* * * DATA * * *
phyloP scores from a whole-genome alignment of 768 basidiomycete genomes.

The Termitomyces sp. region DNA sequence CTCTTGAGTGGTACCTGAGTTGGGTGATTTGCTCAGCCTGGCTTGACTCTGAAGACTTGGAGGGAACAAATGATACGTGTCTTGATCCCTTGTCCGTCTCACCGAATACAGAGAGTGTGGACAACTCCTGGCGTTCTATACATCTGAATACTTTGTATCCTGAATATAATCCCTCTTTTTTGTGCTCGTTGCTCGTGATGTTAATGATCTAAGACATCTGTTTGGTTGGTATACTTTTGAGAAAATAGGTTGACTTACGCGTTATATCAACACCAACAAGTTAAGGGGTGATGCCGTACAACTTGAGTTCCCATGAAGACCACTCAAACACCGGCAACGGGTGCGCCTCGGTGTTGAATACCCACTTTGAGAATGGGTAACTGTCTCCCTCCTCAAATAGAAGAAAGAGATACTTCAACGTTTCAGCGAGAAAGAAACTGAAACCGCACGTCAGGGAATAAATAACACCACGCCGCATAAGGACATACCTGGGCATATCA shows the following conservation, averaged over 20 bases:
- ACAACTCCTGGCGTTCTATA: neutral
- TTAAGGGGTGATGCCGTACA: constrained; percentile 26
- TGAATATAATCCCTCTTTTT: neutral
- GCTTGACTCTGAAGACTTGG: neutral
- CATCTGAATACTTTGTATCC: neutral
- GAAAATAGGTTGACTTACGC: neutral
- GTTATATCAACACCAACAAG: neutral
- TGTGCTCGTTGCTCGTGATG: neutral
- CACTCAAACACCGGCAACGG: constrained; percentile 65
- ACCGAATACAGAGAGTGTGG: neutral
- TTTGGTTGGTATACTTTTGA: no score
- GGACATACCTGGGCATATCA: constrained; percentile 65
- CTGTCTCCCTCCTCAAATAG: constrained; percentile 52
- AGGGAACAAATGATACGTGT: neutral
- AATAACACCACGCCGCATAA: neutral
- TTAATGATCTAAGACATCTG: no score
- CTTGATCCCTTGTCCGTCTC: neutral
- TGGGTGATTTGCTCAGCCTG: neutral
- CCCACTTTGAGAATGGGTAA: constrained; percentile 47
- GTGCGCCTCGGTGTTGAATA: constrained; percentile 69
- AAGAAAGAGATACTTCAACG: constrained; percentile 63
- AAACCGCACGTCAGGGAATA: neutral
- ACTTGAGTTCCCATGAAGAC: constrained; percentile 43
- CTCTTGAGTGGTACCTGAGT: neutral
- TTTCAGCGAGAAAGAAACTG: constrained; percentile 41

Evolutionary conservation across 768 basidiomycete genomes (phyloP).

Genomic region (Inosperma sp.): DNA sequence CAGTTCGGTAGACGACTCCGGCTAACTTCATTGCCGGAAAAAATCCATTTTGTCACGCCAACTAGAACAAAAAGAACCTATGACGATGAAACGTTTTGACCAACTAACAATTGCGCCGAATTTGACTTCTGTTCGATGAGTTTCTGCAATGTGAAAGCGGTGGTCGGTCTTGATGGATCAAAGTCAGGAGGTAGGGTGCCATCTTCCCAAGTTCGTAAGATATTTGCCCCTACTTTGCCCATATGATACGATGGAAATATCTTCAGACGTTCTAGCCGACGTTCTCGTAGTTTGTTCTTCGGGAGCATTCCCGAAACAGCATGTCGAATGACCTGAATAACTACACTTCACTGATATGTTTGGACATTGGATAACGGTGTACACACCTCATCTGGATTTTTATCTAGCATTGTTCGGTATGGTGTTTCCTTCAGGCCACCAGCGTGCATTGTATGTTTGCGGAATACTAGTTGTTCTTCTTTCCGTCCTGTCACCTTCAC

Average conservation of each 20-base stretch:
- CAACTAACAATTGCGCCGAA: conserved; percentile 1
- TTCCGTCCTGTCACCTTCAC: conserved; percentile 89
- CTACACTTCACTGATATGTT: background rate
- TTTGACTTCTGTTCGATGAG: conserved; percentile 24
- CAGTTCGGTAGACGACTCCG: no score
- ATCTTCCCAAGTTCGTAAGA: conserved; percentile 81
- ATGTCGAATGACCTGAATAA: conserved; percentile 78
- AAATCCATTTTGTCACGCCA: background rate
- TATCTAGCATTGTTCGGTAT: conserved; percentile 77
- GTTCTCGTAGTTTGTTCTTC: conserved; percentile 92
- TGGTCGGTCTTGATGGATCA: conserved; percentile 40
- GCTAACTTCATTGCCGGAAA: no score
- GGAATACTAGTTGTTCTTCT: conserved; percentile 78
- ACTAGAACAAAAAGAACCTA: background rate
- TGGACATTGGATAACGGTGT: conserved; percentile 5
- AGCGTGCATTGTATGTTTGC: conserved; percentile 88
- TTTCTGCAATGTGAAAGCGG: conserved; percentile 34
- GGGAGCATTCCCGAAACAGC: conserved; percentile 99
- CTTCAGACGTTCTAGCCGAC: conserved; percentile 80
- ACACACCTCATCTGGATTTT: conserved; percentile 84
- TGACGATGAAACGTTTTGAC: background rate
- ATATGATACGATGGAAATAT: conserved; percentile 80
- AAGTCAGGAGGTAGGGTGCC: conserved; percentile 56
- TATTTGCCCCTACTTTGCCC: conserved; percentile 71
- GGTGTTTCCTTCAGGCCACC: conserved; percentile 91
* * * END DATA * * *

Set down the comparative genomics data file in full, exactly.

phyloP scores from a whole-genome alignment of 768 basidiomycete genomes.

The Termitomyces sp. region DNA sequence CTCTTGAGTGGTACCTGAGTTGGGTGATTTGCTCAGCCTGGCTTGACTCTGAAGACTTGGAGGGAACAAATGATACGTGTCTTGATCCCTTGTCCGTCTCACCGAATACAGAGAGTGTGGACAACTCCTGGCGTTCTATACATCTGAATACTTTGTATCCTGAATATAATCCCTCTTTTTTGTGCTCGTTGCTCGTGATGTTAATGATCTAAGACATCTGTTTGGTTGGTATACTTTTGAGAAAATAGGTTGACTTACGCGTTATATCAACACCAACAAGTTAAGGGGTGATGCCGTACAACTTGAGTTCCCATGAAGACCACTCAAACACCGGCAACGGGTGCGCCTCGGTGTTGAATACCCACTTTGAGAATGGGTAACTGTCTCCCTCCTCAAATAGAAGAAAGAGATACTTCAACGTTTCAGCGAGAAAGAAACTGAAACCGCACGTCAGGGAATAAATAACACCACGCCGCATAAGGACATACCTGGGCATATCA shows the following conservation, averaged over 20 bases:
- ACAACTCCTGGCGTTCTATA: neutral
- TTAAGGGGTGATGCCGTACA: constrained; percentile 26
- TGAATATAATCCCTCTTTTT: neutral
- GCTTGACTCTGAAGACTTGG: neutral
- CATCTGAATACTTTGTATCC: neutral
- GAAAATAGGTTGACTTACGC: neutral
- GTTATATCAACACCAACAAG: neutral
- TGTGCTCGTTGCTCGTGATG: neutral
- CACTCAAACACCGGCAACGG: constrained; percentile 65
- ACCGAATACAGAGAGTGTGG: neutral
- TTTGGTTGGTATACTTTTGA: no score
- GGACATACCTGGGCATATCA: constrained; percentile 65
- CTGTCTCCCTCCTCAAATAG: constrained; percentile 52
- AGGGAACAAATGATACGTGT: neutral
- AATAACACCACGCCGCATAA: neutral
- TTAATGATCTAAGACATCTG: no score
- CTTGATCCCTTGTCCGTCTC: neutral
- TGGGTGATTTGCTCAGCCTG: neutral
- CCCACTTTGAGAATGGGTAA: constrained; percentile 47
- GTGCGCCTCGGTGTTGAATA: constrained; percentile 69
- AAGAAAGAGATACTTCAACG: constrained; percentile 63
- AAACCGCACGTCAGGGAATA: neutral
- ACTTGAGTTCCCATGAAGAC: constrained; percentile 43
- CTCTTGAGTGGTACCTGAGT: neutral
- TTTCAGCGAGAAAGAAACTG: constrained; percentile 41

Evolutionary conservation across 768 basidiomycete genomes (phyloP).

Genomic region (Inosperma sp.): DNA sequence CAGTTCGGTAGACGACTCCGGCTAACTTCATTGCCGGAAAAAATCCATTTTGTCACGCCAACTAGAACAAAAAGAACCTATGACGATGAAACGTTTTGACCAACTAACAATTGCGCCGAATTTGACTTCTGTTCGATGAGTTTCTGCAATGTGAAAGCGGTGGTCGGTCTTGATGGATCAAAGTCAGGAGGTAGGGTGCCATCTTCCCAAGTTCGTAAGATATTTGCCCCTACTTTGCCCATATGATACGATGGAAATATCTTCAGACGTTCTAGCCGACGTTCTCGTAGTTTGTTCTTCGGGAGCATTCCCGAAACAGCATGTCGAATGACCTGAATAACTACACTTCACTGATATGTTTGGACATTGGATAACGGTGTACACACCTCATCTGGATTTTTATCTAGCATTGTTCGGTATGGTGTTTCCTTCAGGCCACCAGCGTGCATTGTATGTTTGCGGAATACTAGTTGTTCTTCTTTCCGTCCTGTCACCTTCAC

Average conservation of each 20-base stretch:
- CAACTAACAATTGCGCCGAA: conserved; percentile 1
- TTCCGTCCTGTCACCTTCAC: conserved; percentile 89
- CTACACTTCACTGATATGTT: background rate
- TTTGACTTCTGTTCGATGAG: conserved; percentile 24
- CAGTTCGGTAGACGACTCCG: no score
- ATCTTCCCAAGTTCGTAAGA: conserved; percentile 81
- ATGTCGAATGACCTGAATAA: conserved; percentile 78
- AAATCCATTTTGTCACGCCA: background rate
- TATCTAGCATTGTTCGGTAT: conserved; percentile 77
- GTTCTCGTAGTTTGTTCTTC: conserved; percentile 92
- TGGTCGGTCTTGATGGATCA: conserved; percentile 40
- GCTAACTTCATTGCCGGAAA: no score
- GGAATACTAGTTGTTCTTCT: conserved; percentile 78
- ACTAGAACAAAAAGAACCTA: background rate
- TGGACATTGGATAACGGTGT: conserved; percentile 5
- AGCGTGCATTGTATGTTTGC: conserved; percentile 88
- TTTCTGCAATGTGAAAGCGG: conserved; percentile 34
- GGGAGCATTCCCGAAACAGC: conserved; percentile 99
- CTTCAGACGTTCTAGCCGAC: conserved; percentile 80
- ACACACCTCATCTGGATTTT: conserved; percentile 84
- TGACGATGAAACGTTTTGAC: background rate
- ATATGATACGATGGAAATAT: conserved; percentile 80
- AAGTCAGGAGGTAGGGTGCC: conserved; percentile 56
- TATTTGCCCCTACTTTGCCC: conserved; percentile 71
- GGTGTTTCCTTCAGGCCACC: conserved; percentile 91